Second World War

A representative sample of Canadian Army overseas vehicle markings from the Second World War is given here.  Much information was taken from an article by Richard Yuke of Moose Jaw, Saskatchewan, which originally appeared in Army Motors Magazine Number 48 (Spring 1989).


Formation signs measured 6-1/2 inches high by 9 inches wide and were painted on the left front and right rear fenders of vehicles, or the corresponding position if the vehicle did not have fenders.  In 1942, formation signs came to include Division, Corps and Army signs, as additional formations arrived in England.  Some independent brigades and units had their own formation signs as well. 

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1. First Canadian Army
2. I Canadian Corps
3. II Canadian Corps
4. First Canadian Infantry Division
5. Fifth Canadian (Armoured) Division
6. Second Canadian Infantry Division
7. Third Canadian Infantry Division
8. Fourth Canadian (Armoured) Division
9. First Canadian Armoured Brigade
10. Second Canadian Armoured Brigade

During the mid war period, the Second Division also used a "CII" device on the maple leaf of their formation sign.


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Information courtesy of Colin Macgregor Stevens

According to an Army pamphlet published in September 1944, the above formation signs were authorized for the home defence divisions. While the source does specify background colours, the colour of the "7C" device is not specified.   One also assumes that like the overseas formations, the maple leaf is in gold.   However, Colin Macgregor Stevens tells us that on a jeep he owned (MB155796, DND 61-261) he found original markings on which the maple leaf may have been green, with the 7 and C in gold (with the "7" inside the "C" in the manner of a C-broad-arrow).


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Restored Canadian truck, showing the PASS sign.

At the start of the war, unit signs were painted on two removable metal plates that were displayed in brackets mounted on the left front and right rear fenders of vehicles.  One side of the plate had the unit's serial number painted in white on a coloured background, with the number specifiying the unit and the colour specifiying the branch of the military the unit belonged to.  A 2-inch wide white bar was added along the top of the sign to indicate Corps units. 

On the reverse side of each metal plate, the word PASS was painted in white on a khaki background.  The sign was usually displayed with the unit sign visible.  If the vehicle broke down, the PASS sign was to be displayed, indicating it was safe to pass the vehicle.  If the PASS sign was not displayed, other vehicles were to assume the vehicle was not simply broken down and that it was not safe to pass the vehicle, since a battle area or enemy ambush might lay ahead.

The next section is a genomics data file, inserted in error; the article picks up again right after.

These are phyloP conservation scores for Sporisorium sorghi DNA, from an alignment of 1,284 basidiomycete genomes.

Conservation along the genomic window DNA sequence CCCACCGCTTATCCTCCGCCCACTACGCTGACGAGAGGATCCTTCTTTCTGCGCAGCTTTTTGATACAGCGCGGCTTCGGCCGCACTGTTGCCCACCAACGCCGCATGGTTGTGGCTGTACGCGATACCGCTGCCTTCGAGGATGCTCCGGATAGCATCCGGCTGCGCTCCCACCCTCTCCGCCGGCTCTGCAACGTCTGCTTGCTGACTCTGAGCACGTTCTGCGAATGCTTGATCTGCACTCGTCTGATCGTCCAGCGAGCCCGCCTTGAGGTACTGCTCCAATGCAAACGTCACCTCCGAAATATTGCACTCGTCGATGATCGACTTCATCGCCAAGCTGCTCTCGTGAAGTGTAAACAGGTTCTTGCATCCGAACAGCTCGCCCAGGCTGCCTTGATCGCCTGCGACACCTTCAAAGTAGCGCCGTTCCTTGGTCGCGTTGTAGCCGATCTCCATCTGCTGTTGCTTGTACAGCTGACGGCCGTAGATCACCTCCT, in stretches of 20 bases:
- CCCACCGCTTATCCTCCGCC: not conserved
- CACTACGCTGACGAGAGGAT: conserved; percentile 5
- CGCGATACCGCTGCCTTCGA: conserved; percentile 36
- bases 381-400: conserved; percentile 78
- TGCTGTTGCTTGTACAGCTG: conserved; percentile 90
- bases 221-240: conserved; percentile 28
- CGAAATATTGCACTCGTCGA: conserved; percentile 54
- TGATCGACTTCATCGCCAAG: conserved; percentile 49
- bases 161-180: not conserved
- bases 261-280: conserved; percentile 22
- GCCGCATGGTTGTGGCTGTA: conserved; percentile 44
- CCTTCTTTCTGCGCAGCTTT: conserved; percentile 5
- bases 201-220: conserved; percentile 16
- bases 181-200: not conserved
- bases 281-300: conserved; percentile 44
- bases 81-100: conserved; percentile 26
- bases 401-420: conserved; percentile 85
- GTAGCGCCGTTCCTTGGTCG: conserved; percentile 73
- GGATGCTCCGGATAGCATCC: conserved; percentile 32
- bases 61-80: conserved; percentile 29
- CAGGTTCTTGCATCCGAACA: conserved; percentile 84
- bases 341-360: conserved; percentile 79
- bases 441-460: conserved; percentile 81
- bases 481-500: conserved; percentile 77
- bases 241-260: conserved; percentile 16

passsign.gif (1044 bytes) When vehicles began to be produces without the brackets, unit signs were simply painted directly on the vehicle and PASS signs were carried and hung when needed.

On motorcycles, the unit signs were painted on both fenders, reduced in size.  They can also be seen on the gas tanks of some motorcycles as well.

In 1942, the unit signs were moved to the right front and left rear fenders, and the PASS sign was dispensed with.  The metal signs and brackets were used until the signs (or the vehicles) were no longer servicable.

At this time also, serial numbers of Signals units was changed from white to red.  General HQ and Army transport units added a 2-inch wide horizontal bar below their serial number.

tcvsign.gif (1141 bytes) For Troop Carrying Vehicles or other transports such as busses, removable plates twice the height of the normal unit signs were fitted into brackets, on the right front and left rear fenders.  The lower half was painted with the standard unit sign of the vehicle's unit, while the upper half was painted in black.  When the vehicles carried troops, the serial number of their unit was chalked onto this black square.

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On jeeps, the unit and formation signs were painted on the windshield rather than the front fenders.

Specific examples of Unit Signs are listed on seperate pages of the Vehicles section.


Tactical signs were introduced in 1942, in order to help designate special roles, functions or equipment performed/carried by certain vehicles.  The signs measured 8 by 6 inches, painted in black with a 5/8 inch yellow border, and having yellow characters measuring 3-1/2 inches by 2-1/2 inches.  These signs were generally applied to the right front bumper (or fender) and located on the rear centre of the vehicle's body, though sometimes it was located instead on the right rear near the formation sign.    The signs were also placed on vehicle sides, either centrally on the leading door, on the turret of armoured vehicles, or on the body of Universal (Bren) Carriers.


Vehicles were identified by unique numbers assigned to them, with a letter prefix identifying the type of vehicle.  The prefix "C" was also used to identify the vehicle as Canadian, as the system of War Department numbers was identical to the system used by other British and Imperial forces. These numbers were to be 3-1/2 inches high, and were painted in white, either horizontally, or if there was no room, diagonally, on the hood of cars and trucks, or on the body of tanks and armoured vehicles.   Motorcycles and some trucks had the WD number on the sides of gas tanks.    WD numbers also appeared on the back of vehicles; for trucks they were located centrally, 4 inches above the tailgate, and on jeeps they were painted on the left side.

CA Ambulance